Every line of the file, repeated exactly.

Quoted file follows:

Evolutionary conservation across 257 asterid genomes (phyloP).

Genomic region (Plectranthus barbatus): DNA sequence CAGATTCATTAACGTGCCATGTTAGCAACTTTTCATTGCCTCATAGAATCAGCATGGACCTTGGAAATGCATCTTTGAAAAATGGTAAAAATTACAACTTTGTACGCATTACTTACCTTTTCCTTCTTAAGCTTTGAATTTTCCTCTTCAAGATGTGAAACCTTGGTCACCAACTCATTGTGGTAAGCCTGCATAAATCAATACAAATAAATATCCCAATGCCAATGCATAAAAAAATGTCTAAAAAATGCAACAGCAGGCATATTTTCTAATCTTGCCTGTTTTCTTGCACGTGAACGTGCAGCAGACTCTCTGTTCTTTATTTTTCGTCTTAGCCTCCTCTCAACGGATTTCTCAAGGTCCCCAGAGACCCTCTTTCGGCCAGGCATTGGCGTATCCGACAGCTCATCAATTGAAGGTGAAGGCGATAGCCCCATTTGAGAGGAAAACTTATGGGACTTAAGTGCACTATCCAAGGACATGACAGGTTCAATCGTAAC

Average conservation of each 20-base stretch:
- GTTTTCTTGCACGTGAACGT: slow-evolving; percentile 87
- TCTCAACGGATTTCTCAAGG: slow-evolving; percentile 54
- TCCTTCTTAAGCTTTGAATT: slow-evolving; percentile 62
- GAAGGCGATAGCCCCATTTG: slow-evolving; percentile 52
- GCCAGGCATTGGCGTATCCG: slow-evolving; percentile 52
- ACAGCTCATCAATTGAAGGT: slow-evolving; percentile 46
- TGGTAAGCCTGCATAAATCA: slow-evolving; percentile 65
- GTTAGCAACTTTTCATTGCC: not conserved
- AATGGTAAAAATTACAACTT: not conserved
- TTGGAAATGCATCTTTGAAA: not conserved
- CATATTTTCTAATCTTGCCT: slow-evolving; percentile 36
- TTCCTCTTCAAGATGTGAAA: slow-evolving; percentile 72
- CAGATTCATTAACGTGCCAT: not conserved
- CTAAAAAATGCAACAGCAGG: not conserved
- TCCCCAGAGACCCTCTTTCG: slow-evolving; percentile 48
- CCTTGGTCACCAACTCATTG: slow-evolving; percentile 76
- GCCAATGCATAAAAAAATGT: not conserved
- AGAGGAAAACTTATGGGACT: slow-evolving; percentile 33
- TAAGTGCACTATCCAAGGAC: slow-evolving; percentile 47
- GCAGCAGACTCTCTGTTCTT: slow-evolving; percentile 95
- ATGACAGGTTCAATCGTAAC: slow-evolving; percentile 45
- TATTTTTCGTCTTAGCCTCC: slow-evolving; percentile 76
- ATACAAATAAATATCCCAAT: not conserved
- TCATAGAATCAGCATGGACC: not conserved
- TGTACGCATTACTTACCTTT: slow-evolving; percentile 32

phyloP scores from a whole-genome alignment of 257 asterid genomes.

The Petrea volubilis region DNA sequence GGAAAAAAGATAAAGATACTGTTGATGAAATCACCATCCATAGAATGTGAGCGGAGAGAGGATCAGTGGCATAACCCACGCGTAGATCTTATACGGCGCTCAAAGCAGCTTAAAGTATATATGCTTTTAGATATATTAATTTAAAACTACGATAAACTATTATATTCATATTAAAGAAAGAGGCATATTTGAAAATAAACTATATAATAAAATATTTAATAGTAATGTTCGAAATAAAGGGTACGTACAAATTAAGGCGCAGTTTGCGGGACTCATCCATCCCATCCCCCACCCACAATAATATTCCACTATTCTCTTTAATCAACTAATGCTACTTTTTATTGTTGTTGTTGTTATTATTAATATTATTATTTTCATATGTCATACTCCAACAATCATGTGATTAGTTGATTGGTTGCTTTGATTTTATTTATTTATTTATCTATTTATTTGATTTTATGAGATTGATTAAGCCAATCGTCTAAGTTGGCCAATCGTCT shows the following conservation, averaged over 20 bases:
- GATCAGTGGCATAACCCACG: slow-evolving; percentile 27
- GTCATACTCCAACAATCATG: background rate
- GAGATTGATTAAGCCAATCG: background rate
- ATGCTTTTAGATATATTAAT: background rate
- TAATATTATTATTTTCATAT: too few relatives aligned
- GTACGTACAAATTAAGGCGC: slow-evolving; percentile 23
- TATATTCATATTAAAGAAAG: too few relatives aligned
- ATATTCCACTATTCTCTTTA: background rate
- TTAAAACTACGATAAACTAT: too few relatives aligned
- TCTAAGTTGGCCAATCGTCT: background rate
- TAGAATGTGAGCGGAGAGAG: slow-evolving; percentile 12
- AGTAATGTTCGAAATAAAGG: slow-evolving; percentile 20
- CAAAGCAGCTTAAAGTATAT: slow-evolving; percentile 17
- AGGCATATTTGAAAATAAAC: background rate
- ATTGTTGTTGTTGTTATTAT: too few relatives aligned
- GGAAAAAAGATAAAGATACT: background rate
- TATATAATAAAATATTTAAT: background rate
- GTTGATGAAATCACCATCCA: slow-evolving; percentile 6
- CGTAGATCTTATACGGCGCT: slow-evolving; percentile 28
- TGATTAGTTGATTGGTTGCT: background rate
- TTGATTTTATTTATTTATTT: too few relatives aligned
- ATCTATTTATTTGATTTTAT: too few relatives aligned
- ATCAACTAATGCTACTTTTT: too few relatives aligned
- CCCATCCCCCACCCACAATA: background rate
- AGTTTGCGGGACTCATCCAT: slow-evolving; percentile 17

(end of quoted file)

Evolutionary conservation across 257 asterid genomes (phyloP).

Genomic region (Plectranthus barbatus): DNA sequence CAGATTCATTAACGTGCCATGTTAGCAACTTTTCATTGCCTCATAGAATCAGCATGGACCTTGGAAATGCATCTTTGAAAAATGGTAAAAATTACAACTTTGTACGCATTACTTACCTTTTCCTTCTTAAGCTTTGAATTTTCCTCTTCAAGATGTGAAACCTTGGTCACCAACTCATTGTGGTAAGCCTGCATAAATCAATACAAATAAATATCCCAATGCCAATGCATAAAAAAATGTCTAAAAAATGCAACAGCAGGCATATTTTCTAATCTTGCCTGTTTTCTTGCACGTGAACGTGCAGCAGACTCTCTGTTCTTTATTTTTCGTCTTAGCCTCCTCTCAACGGATTTCTCAAGGTCCCCAGAGACCCTCTTTCGGCCAGGCATTGGCGTATCCGACAGCTCATCAATTGAAGGTGAAGGCGATAGCCCCATTTGAGAGGAAAACTTATGGGACTTAAGTGCACTATCCAAGGACATGACAGGTTCAATCGTAAC

Average conservation of each 20-base stretch:
- GTTTTCTTGCACGTGAACGT: slow-evolving; percentile 87
- TCTCAACGGATTTCTCAAGG: slow-evolving; percentile 54
- TCCTTCTTAAGCTTTGAATT: slow-evolving; percentile 62
- GAAGGCGATAGCCCCATTTG: slow-evolving; percentile 52
- GCCAGGCATTGGCGTATCCG: slow-evolving; percentile 52
- ACAGCTCATCAATTGAAGGT: slow-evolving; percentile 46
- TGGTAAGCCTGCATAAATCA: slow-evolving; percentile 65
- GTTAGCAACTTTTCATTGCC: not conserved
- AATGGTAAAAATTACAACTT: not conserved
- TTGGAAATGCATCTTTGAAA: not conserved
- CATATTTTCTAATCTTGCCT: slow-evolving; percentile 36
- TTCCTCTTCAAGATGTGAAA: slow-evolving; percentile 72
- CAGATTCATTAACGTGCCAT: not conserved
- CTAAAAAATGCAACAGCAGG: not conserved
- TCCCCAGAGACCCTCTTTCG: slow-evolving; percentile 48
- CCTTGGTCACCAACTCATTG: slow-evolving; percentile 76
- GCCAATGCATAAAAAAATGT: not conserved
- AGAGGAAAACTTATGGGACT: slow-evolving; percentile 33
- TAAGTGCACTATCCAAGGAC: slow-evolving; percentile 47
- GCAGCAGACTCTCTGTTCTT: slow-evolving; percentile 95
- ATGACAGGTTCAATCGTAAC: slow-evolving; percentile 45
- TATTTTTCGTCTTAGCCTCC: slow-evolving; percentile 76
- ATACAAATAAATATCCCAAT: not conserved
- TCATAGAATCAGCATGGACC: not conserved
- TGTACGCATTACTTACCTTT: slow-evolving; percentile 32

phyloP scores from a whole-genome alignment of 257 asterid genomes.

The Petrea volubilis region DNA sequence GGAAAAAAGATAAAGATACTGTTGATGAAATCACCATCCATAGAATGTGAGCGGAGAGAGGATCAGTGGCATAACCCACGCGTAGATCTTATACGGCGCTCAAAGCAGCTTAAAGTATATATGCTTTTAGATATATTAATTTAAAACTACGATAAACTATTATATTCATATTAAAGAAAGAGGCATATTTGAAAATAAACTATATAATAAAATATTTAATAGTAATGTTCGAAATAAAGGGTACGTACAAATTAAGGCGCAGTTTGCGGGACTCATCCATCCCATCCCCCACCCACAATAATATTCCACTATTCTCTTTAATCAACTAATGCTACTTTTTATTGTTGTTGTTGTTATTATTAATATTATTATTTTCATATGTCATACTCCAACAATCATGTGATTAGTTGATTGGTTGCTTTGATTTTATTTATTTATTTATCTATTTATTTGATTTTATGAGATTGATTAAGCCAATCGTCTAAGTTGGCCAATCGTCT shows the following conservation, averaged over 20 bases:
- GATCAGTGGCATAACCCACG: slow-evolving; percentile 27
- GTCATACTCCAACAATCATG: background rate
- GAGATTGATTAAGCCAATCG: background rate
- ATGCTTTTAGATATATTAAT: background rate
- TAATATTATTATTTTCATAT: too few relatives aligned
- GTACGTACAAATTAAGGCGC: slow-evolving; percentile 23
- TATATTCATATTAAAGAAAG: too few relatives aligned
- ATATTCCACTATTCTCTTTA: background rate
- TTAAAACTACGATAAACTAT: too few relatives aligned
- TCTAAGTTGGCCAATCGTCT: background rate
- TAGAATGTGAGCGGAGAGAG: slow-evolving; percentile 12
- AGTAATGTTCGAAATAAAGG: slow-evolving; percentile 20
- CAAAGCAGCTTAAAGTATAT: slow-evolving; percentile 17
- AGGCATATTTGAAAATAAAC: background rate
- ATTGTTGTTGTTGTTATTAT: too few relatives aligned
- GGAAAAAAGATAAAGATACT: background rate
- TATATAATAAAATATTTAAT: background rate
- GTTGATGAAATCACCATCCA: slow-evolving; percentile 6
- CGTAGATCTTATACGGCGCT: slow-evolving; percentile 28
- TGATTAGTTGATTGGTTGCT: background rate
- TTGATTTTATTTATTTATTT: too few relatives aligned
- ATCTATTTATTTGATTTTAT: too few relatives aligned
- ATCAACTAATGCTACTTTTT: too few relatives aligned
- CCCATCCCCCACCCACAATA: background rate
- AGTTTGCGGGACTCATCCAT: slow-evolving; percentile 17